I went to the police, and tried to tell them my story in a way that would seem at least halfway believable. I admitted everything that I could, knowing full well that it all sounded like a stereotypical “bad trip”. Skeptical and more than a little annoyed, a pair of officers eventually agreed to follow me out into the desert to investigate the details of Jason and Clara’s disappearance. Together we found the remains of our campfire, and a snarl of erratic tire-tracks in the sand. But there was no sign at all of my companions. Nor did the officers detect any signs that a struggle had occurred anywhere near the site.
The police soon concluded that the disappearance of my two friends was probably a simple matter of Clara and Jason having been surprised by the strength of mescaline. “They thought they were prepared by their previous experiences,” said one of them, already walking back towards the cruiser to drive us into town again. “And so they trusted themselves to wander out into the night alone.”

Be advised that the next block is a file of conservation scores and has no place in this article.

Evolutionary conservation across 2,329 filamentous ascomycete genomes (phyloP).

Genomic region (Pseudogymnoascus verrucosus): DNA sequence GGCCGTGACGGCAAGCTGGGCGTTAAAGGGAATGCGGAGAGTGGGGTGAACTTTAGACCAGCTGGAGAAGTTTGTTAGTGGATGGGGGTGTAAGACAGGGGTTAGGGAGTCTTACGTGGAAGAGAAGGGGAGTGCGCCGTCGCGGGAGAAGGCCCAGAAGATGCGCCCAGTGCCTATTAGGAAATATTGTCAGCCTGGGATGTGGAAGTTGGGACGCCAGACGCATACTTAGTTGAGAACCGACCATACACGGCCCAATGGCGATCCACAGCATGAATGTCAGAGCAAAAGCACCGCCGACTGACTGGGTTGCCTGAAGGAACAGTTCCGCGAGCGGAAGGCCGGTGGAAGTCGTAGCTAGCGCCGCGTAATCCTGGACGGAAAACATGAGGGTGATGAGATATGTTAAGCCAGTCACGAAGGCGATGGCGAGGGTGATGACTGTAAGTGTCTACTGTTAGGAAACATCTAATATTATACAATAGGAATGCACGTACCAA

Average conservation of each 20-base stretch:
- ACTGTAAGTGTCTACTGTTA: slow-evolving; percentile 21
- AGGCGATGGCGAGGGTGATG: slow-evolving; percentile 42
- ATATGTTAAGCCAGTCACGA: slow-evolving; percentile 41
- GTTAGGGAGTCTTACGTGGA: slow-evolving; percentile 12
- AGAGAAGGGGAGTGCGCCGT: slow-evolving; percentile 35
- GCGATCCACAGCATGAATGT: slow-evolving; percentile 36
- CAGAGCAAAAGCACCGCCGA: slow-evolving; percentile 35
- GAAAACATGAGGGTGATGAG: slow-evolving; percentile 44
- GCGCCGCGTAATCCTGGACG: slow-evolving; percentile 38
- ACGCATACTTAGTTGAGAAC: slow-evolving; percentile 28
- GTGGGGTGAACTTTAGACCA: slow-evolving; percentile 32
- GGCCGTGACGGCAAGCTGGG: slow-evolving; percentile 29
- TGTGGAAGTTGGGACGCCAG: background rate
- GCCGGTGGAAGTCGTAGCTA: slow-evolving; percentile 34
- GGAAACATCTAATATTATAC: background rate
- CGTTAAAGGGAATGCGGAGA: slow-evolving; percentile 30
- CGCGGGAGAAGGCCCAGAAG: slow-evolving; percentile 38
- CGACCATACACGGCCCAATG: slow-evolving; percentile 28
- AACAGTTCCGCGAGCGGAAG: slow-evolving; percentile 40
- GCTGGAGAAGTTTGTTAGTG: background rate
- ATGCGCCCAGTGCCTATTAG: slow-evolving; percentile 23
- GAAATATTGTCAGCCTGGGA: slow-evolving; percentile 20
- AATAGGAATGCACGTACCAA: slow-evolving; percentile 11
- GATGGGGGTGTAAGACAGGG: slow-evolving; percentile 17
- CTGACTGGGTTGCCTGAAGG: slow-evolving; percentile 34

“Shared delusions are fairly common in these sort of scenarios,” the other officer agreed. “You were lucky it was your first time trying this stuff. You were too overwhelmed to follow them, and so you stayed by the fire instead. That, and the fact that you sat in the car with the engine turned on until sunrise, probably saved you from freezing.” He paused and raised his gaze upward, as if stopping to feel the sun on his face. “We’ll do our best to find your friends out here, but in all honesty I’d be surprised if they survived the night.”
I’m home now, safe, and far away from whatever that terrible creature was. Or at least I think I am. But I’ve realized something awful, and more and more the idea is driving me crazy. There’s no way for me to be completely sure that I’m not still out there, hypnotized and being led to my death while the fantasy of escape goes on. Let me try to explain it a little better. Every night since I left Nevada, I keep having the exact same dream. Every. Single. Night. The same terror plays out in my mind in precisely the same way, and it always goes just like this: